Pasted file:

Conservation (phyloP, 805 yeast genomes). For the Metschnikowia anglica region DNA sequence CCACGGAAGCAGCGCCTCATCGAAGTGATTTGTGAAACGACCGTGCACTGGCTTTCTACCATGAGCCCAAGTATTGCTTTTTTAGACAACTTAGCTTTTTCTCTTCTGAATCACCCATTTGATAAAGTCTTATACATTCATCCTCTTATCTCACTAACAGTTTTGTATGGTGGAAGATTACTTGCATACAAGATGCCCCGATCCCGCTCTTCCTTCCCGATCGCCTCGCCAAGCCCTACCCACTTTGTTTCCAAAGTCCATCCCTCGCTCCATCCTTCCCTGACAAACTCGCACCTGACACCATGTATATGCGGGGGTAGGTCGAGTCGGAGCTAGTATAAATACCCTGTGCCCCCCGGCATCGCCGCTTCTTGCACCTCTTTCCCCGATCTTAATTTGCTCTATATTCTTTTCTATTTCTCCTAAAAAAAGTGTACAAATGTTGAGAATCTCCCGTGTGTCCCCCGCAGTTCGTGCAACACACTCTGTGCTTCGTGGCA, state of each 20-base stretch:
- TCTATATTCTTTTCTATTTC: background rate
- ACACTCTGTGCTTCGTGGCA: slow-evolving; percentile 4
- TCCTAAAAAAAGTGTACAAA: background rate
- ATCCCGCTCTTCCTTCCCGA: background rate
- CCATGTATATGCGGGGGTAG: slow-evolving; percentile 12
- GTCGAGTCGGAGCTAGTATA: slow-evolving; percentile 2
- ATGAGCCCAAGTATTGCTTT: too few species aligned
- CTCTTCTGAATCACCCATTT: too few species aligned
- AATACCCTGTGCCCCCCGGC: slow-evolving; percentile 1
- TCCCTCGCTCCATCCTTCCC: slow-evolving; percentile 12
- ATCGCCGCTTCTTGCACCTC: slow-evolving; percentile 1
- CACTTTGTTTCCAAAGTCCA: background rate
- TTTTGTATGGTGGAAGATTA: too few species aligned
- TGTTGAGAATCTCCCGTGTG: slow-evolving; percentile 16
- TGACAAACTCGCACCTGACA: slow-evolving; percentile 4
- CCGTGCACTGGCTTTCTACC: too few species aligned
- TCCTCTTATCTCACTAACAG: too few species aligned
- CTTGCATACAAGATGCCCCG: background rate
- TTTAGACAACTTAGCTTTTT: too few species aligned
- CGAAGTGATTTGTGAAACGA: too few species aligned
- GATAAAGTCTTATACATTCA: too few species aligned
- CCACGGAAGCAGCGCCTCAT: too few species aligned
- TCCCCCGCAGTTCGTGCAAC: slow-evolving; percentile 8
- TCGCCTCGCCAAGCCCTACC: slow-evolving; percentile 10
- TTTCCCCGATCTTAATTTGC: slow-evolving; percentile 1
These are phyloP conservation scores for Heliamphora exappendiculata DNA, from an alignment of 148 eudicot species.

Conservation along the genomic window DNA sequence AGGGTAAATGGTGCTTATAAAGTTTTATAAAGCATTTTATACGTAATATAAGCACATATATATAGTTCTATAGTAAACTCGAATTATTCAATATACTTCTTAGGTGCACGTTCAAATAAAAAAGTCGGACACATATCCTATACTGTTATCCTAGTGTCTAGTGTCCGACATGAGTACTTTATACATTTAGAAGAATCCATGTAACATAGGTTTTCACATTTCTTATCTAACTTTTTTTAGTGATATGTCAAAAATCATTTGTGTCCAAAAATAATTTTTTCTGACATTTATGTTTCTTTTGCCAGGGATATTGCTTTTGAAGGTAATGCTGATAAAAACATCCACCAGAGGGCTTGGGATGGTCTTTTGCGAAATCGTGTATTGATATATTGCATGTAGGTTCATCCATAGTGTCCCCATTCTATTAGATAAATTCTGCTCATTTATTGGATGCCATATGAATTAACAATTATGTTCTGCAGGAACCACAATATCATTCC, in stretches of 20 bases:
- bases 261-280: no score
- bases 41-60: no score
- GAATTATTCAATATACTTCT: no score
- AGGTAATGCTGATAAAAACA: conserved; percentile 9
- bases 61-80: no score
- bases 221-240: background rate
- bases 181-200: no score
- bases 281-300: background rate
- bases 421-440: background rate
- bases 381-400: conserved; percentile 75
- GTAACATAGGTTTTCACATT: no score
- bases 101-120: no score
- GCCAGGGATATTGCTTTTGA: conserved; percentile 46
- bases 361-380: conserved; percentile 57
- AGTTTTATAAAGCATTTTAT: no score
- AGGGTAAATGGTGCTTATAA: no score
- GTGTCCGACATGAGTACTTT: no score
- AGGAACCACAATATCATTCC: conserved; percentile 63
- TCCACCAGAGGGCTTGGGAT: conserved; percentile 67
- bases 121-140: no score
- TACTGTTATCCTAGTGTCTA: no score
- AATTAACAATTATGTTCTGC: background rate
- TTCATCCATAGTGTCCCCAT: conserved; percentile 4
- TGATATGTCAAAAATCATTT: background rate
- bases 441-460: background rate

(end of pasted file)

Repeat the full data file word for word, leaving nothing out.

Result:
Conservation (phyloP, 805 yeast genomes). For the Metschnikowia anglica region DNA sequence CCACGGAAGCAGCGCCTCATCGAAGTGATTTGTGAAACGACCGTGCACTGGCTTTCTACCATGAGCCCAAGTATTGCTTTTTTAGACAACTTAGCTTTTTCTCTTCTGAATCACCCATTTGATAAAGTCTTATACATTCATCCTCTTATCTCACTAACAGTTTTGTATGGTGGAAGATTACTTGCATACAAGATGCCCCGATCCCGCTCTTCCTTCCCGATCGCCTCGCCAAGCCCTACCCACTTTGTTTCCAAAGTCCATCCCTCGCTCCATCCTTCCCTGACAAACTCGCACCTGACACCATGTATATGCGGGGGTAGGTCGAGTCGGAGCTAGTATAAATACCCTGTGCCCCCCGGCATCGCCGCTTCTTGCACCTCTTTCCCCGATCTTAATTTGCTCTATATTCTTTTCTATTTCTCCTAAAAAAAGTGTACAAATGTTGAGAATCTCCCGTGTGTCCCCCGCAGTTCGTGCAACACACTCTGTGCTTCGTGGCA, state of each 20-base stretch:
- TCTATATTCTTTTCTATTTC: background rate
- ACACTCTGTGCTTCGTGGCA: slow-evolving; percentile 4
- TCCTAAAAAAAGTGTACAAA: background rate
- ATCCCGCTCTTCCTTCCCGA: background rate
- CCATGTATATGCGGGGGTAG: slow-evolving; percentile 12
- GTCGAGTCGGAGCTAGTATA: slow-evolving; percentile 2
- ATGAGCCCAAGTATTGCTTT: too few species aligned
- CTCTTCTGAATCACCCATTT: too few species aligned
- AATACCCTGTGCCCCCCGGC: slow-evolving; percentile 1
- TCCCTCGCTCCATCCTTCCC: slow-evolving; percentile 12
- ATCGCCGCTTCTTGCACCTC: slow-evolving; percentile 1
- CACTTTGTTTCCAAAGTCCA: background rate
- TTTTGTATGGTGGAAGATTA: too few species aligned
- TGTTGAGAATCTCCCGTGTG: slow-evolving; percentile 16
- TGACAAACTCGCACCTGACA: slow-evolving; percentile 4
- CCGTGCACTGGCTTTCTACC: too few species aligned
- TCCTCTTATCTCACTAACAG: too few species aligned
- CTTGCATACAAGATGCCCCG: background rate
- TTTAGACAACTTAGCTTTTT: too few species aligned
- CGAAGTGATTTGTGAAACGA: too few species aligned
- GATAAAGTCTTATACATTCA: too few species aligned
- CCACGGAAGCAGCGCCTCAT: too few species aligned
- TCCCCCGCAGTTCGTGCAAC: slow-evolving; percentile 8
- TCGCCTCGCCAAGCCCTACC: slow-evolving; percentile 10
- TTTCCCCGATCTTAATTTGC: slow-evolving; percentile 1
These are phyloP conservation scores for Heliamphora exappendiculata DNA, from an alignment of 148 eudicot species.

Conservation along the genomic window DNA sequence AGGGTAAATGGTGCTTATAAAGTTTTATAAAGCATTTTATACGTAATATAAGCACATATATATAGTTCTATAGTAAACTCGAATTATTCAATATACTTCTTAGGTGCACGTTCAAATAAAAAAGTCGGACACATATCCTATACTGTTATCCTAGTGTCTAGTGTCCGACATGAGTACTTTATACATTTAGAAGAATCCATGTAACATAGGTTTTCACATTTCTTATCTAACTTTTTTTAGTGATATGTCAAAAATCATTTGTGTCCAAAAATAATTTTTTCTGACATTTATGTTTCTTTTGCCAGGGATATTGCTTTTGAAGGTAATGCTGATAAAAACATCCACCAGAGGGCTTGGGATGGTCTTTTGCGAAATCGTGTATTGATATATTGCATGTAGGTTCATCCATAGTGTCCCCATTCTATTAGATAAATTCTGCTCATTTATTGGATGCCATATGAATTAACAATTATGTTCTGCAGGAACCACAATATCATTCC, in stretches of 20 bases:
- bases 261-280: no score
- bases 41-60: no score
- GAATTATTCAATATACTTCT: no score
- AGGTAATGCTGATAAAAACA: conserved; percentile 9
- bases 61-80: no score
- bases 221-240: background rate
- bases 181-200: no score
- bases 281-300: background rate
- bases 421-440: background rate
- bases 381-400: conserved; percentile 75
- GTAACATAGGTTTTCACATT: no score
- bases 101-120: no score
- GCCAGGGATATTGCTTTTGA: conserved; percentile 46
- bases 361-380: conserved; percentile 57
- AGTTTTATAAAGCATTTTAT: no score
- AGGGTAAATGGTGCTTATAA: no score
- GTGTCCGACATGAGTACTTT: no score
- AGGAACCACAATATCATTCC: conserved; percentile 63
- TCCACCAGAGGGCTTGGGAT: conserved; percentile 67
- bases 121-140: no score
- TACTGTTATCCTAGTGTCTA: no score
- AATTAACAATTATGTTCTGC: background rate
- TTCATCCATAGTGTCCCCAT: conserved; percentile 4
- TGATATGTCAAAAATCATTT: background rate
- bases 441-460: background rate